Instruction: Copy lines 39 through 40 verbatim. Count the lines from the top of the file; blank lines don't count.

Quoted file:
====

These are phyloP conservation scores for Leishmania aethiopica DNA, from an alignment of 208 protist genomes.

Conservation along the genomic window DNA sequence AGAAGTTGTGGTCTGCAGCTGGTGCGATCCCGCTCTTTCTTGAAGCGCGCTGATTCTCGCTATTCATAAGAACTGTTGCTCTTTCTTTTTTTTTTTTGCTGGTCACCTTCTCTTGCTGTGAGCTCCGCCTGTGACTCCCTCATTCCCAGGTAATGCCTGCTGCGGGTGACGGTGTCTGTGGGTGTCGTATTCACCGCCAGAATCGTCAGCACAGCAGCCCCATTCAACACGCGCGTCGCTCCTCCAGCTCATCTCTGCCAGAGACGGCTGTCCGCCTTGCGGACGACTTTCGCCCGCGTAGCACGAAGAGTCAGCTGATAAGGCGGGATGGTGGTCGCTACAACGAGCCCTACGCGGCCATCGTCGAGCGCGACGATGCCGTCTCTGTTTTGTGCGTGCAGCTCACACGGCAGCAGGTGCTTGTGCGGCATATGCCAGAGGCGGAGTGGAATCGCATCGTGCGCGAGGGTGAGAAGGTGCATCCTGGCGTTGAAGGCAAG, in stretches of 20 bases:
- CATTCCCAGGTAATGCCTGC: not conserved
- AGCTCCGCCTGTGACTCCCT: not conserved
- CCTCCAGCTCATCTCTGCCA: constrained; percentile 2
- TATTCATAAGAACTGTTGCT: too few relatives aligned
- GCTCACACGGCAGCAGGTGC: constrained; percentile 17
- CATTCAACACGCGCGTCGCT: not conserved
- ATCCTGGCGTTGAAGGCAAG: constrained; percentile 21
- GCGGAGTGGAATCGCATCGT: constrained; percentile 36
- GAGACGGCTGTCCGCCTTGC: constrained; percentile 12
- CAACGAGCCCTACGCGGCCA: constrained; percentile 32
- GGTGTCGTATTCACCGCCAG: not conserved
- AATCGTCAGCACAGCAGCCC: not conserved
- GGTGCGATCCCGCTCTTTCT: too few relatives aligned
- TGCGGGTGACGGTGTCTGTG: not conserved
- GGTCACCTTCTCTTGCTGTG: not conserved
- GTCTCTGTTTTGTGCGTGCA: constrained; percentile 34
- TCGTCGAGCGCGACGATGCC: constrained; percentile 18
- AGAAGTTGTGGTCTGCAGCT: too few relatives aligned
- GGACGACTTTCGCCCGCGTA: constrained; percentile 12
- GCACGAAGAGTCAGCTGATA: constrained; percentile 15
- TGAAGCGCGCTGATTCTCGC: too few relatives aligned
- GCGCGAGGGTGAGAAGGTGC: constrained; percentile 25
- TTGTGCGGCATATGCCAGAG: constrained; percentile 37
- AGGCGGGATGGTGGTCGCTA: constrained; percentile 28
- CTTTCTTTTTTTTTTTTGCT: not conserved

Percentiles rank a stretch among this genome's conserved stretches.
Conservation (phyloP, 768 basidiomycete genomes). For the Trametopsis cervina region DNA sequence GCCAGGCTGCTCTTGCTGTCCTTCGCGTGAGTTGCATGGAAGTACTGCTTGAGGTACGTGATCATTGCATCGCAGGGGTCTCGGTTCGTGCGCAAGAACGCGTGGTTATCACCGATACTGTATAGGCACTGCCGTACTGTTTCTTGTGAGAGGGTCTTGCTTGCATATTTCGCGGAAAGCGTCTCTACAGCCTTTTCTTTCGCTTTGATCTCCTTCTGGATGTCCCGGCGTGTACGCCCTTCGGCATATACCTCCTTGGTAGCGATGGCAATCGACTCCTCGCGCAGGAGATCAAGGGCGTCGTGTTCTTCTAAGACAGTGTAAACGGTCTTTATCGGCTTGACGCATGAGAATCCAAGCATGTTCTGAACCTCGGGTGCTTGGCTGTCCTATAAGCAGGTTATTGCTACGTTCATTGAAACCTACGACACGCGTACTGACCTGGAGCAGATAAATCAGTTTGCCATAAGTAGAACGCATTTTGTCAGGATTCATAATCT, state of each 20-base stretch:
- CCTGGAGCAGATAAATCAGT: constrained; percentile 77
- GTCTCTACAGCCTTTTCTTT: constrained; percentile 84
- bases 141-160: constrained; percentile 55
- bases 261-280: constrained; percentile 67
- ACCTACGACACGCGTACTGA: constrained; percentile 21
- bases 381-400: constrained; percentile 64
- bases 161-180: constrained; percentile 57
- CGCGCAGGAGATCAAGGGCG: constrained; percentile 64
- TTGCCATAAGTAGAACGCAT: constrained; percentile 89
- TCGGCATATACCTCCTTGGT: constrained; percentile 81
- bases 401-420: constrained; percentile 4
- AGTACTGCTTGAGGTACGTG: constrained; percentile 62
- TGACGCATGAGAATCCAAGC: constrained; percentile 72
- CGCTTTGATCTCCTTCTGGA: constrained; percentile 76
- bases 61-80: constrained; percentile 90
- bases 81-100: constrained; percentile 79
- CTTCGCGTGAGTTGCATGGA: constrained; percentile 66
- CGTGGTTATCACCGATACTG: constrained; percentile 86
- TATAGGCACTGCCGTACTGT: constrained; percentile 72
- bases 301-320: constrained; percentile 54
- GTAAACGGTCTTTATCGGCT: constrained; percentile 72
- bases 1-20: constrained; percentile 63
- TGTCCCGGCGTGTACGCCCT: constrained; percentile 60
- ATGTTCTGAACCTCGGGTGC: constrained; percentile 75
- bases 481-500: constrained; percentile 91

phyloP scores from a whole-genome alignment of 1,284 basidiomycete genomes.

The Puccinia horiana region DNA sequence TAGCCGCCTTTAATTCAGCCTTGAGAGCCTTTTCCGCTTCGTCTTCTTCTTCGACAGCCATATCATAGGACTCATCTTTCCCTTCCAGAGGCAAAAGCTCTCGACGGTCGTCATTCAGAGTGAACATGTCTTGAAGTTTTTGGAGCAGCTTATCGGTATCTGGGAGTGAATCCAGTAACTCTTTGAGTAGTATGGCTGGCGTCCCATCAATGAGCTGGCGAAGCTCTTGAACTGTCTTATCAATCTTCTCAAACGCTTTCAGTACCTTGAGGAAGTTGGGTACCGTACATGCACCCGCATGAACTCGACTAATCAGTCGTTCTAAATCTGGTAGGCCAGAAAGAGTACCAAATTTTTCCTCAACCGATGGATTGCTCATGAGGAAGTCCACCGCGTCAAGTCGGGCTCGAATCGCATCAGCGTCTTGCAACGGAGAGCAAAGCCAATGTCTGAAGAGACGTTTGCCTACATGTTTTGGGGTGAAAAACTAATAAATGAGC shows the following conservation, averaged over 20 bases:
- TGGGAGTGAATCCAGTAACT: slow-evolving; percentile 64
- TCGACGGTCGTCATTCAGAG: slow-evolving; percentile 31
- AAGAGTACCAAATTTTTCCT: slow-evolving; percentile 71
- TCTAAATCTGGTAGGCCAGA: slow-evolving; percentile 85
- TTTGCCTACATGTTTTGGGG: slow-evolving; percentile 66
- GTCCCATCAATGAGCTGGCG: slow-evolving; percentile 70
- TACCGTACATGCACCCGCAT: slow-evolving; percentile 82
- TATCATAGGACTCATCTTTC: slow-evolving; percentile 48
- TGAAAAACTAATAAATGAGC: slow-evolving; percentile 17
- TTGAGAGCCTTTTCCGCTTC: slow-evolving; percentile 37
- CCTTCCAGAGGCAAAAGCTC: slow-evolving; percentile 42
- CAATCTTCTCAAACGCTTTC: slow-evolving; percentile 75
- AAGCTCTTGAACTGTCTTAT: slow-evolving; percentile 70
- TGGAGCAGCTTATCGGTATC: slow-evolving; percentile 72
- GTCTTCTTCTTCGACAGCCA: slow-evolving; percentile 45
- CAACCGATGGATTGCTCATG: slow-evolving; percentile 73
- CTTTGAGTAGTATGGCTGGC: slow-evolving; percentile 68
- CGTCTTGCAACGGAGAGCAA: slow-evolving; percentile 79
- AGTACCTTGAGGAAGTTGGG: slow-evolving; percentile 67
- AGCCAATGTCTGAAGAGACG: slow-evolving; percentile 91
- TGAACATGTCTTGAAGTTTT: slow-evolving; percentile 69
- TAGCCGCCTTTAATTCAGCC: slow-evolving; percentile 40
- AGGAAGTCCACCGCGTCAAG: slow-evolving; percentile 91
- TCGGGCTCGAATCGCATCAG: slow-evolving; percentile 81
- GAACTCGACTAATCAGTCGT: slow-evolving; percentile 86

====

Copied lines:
- TCGGCATATACCTCCTTGGT: constrained; percentile 81
- bases 401-420: constrained; percentile 4